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Associators

Associators were members of a Military Association, more commonly known as a militia.

Contents

  • Philadelphia Associators 1
  • Loyalist Associators 2
  • Further reading 3
  • References 4

Philadelphia Associators

During

http://www.royalprovincial.com/

  1. ^ Newland, Samuel J. The Pennsylvania Militia:Defending the Commonwealth and the nation, 1669-1870 Commonwealth of Pennsylvania, Dept. of Military and Veterans Affairs (2002)pp36-45
  2. ^ The Pennsylvania magazine of history and biography, Volume 26. Retrieved Feb 27, 2010. 

References

  • Seymour, Joseph. The Pennsylvania Associators, 1747-1777. Westholme Publishing. 2012. ISBN 978-1594161605.

Further reading

These units were sometimes commissioned by the commander in chief, but could also be commissioned by the commander of a garrison or even a governor.

  • Uzal Ward's Company of Refugees
  • Sharp's Refugee Marines
  • Royal North British Volunteers
  • Robins' Company of Partisans
  • Pepperell's Corps
  • Maryland Royal Retaliators
  • Loyal Refugee Volunteers
  • Loyal Newport Associators
  • Loyal Irish Volunteers
  • Loyal Associated Refugees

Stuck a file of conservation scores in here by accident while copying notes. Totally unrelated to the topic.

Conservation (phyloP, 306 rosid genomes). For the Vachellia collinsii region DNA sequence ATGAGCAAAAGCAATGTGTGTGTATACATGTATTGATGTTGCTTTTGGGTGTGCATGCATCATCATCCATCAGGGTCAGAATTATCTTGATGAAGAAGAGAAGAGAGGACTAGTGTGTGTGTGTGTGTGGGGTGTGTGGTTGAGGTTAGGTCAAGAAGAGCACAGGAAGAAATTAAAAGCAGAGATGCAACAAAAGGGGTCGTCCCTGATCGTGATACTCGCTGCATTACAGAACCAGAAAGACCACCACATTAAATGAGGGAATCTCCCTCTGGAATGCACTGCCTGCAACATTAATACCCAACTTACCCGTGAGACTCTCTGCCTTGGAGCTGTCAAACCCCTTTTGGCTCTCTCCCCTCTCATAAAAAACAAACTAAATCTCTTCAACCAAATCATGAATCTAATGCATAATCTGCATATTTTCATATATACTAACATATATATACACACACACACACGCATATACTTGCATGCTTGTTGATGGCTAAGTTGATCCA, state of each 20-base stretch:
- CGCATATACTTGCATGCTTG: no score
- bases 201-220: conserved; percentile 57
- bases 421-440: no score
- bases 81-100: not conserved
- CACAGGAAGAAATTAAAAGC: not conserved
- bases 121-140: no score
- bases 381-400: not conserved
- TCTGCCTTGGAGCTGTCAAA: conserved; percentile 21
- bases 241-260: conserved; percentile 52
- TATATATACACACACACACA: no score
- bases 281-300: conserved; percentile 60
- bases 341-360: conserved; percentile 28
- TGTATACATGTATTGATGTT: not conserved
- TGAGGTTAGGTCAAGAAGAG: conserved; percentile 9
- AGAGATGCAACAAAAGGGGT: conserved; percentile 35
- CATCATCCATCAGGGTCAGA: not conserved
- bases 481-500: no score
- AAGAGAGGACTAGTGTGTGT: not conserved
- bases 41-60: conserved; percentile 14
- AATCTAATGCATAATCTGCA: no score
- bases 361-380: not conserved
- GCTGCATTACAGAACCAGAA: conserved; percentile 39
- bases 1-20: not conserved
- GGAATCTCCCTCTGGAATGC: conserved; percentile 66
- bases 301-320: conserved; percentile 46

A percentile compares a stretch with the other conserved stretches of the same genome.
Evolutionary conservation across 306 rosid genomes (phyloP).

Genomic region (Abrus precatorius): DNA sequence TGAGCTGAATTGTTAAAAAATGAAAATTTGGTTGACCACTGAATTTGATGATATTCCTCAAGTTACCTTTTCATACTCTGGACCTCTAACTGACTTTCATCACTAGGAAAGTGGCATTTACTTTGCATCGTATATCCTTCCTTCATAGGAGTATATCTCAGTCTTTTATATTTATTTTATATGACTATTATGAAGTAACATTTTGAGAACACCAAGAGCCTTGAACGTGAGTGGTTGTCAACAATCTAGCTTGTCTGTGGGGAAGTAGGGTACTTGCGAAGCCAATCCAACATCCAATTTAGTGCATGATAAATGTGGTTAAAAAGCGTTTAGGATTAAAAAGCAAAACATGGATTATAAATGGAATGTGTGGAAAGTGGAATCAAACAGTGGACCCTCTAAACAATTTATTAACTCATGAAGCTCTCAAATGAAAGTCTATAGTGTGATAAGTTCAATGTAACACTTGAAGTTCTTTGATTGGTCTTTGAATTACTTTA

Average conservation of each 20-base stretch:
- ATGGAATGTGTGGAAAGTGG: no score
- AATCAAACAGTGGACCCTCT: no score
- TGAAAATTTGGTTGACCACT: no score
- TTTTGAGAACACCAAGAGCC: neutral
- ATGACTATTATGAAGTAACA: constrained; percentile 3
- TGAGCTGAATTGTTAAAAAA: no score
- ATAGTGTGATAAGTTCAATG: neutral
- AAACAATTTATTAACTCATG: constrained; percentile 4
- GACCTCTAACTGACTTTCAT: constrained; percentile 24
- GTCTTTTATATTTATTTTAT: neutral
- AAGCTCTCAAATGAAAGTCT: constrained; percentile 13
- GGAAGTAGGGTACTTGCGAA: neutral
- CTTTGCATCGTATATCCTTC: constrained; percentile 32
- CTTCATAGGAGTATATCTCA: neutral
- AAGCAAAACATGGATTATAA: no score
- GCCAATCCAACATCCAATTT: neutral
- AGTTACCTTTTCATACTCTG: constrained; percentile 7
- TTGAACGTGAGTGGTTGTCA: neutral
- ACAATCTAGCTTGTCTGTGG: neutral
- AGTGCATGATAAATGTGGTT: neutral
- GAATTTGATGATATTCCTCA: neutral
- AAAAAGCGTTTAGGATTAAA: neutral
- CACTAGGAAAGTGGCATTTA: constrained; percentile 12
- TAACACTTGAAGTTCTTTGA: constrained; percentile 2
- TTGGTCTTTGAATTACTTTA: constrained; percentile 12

• Loyal American Association
  • King’s Militia Volunteers
  • James Stewart's Company of Refugees
  • Hatfield's Company of Partisans
  • Brant's Volunteers (Technically a Mohawk company, but actually composed of 80% white Loyalists)
  • Associated Loyalists

Associator units included:

Perhaps the most famous Associator was Colonel Tye; the first (depending on your definition) black officer in North American military history.

Loyalist Associators often served in mixed-race units, composed of whites, escaped slaves, and even American Indians.

Loyalist irregulars who fought with the British in the American Revolutionary War were also known as Associators. They received no pay, and often no uniforms; they were usually issued provisions, but relied on labor or looting to earn money.

Loyalist Associators

and they were again started as revolutionary groups in 1776 before being renamed the Pennsylvania Militia in the following year. [2]'s Defeat Braddock traces their lineage to these Associators. In 1755 these groups were re-established in response to 111th Infantry Regiment (United States) The [1]

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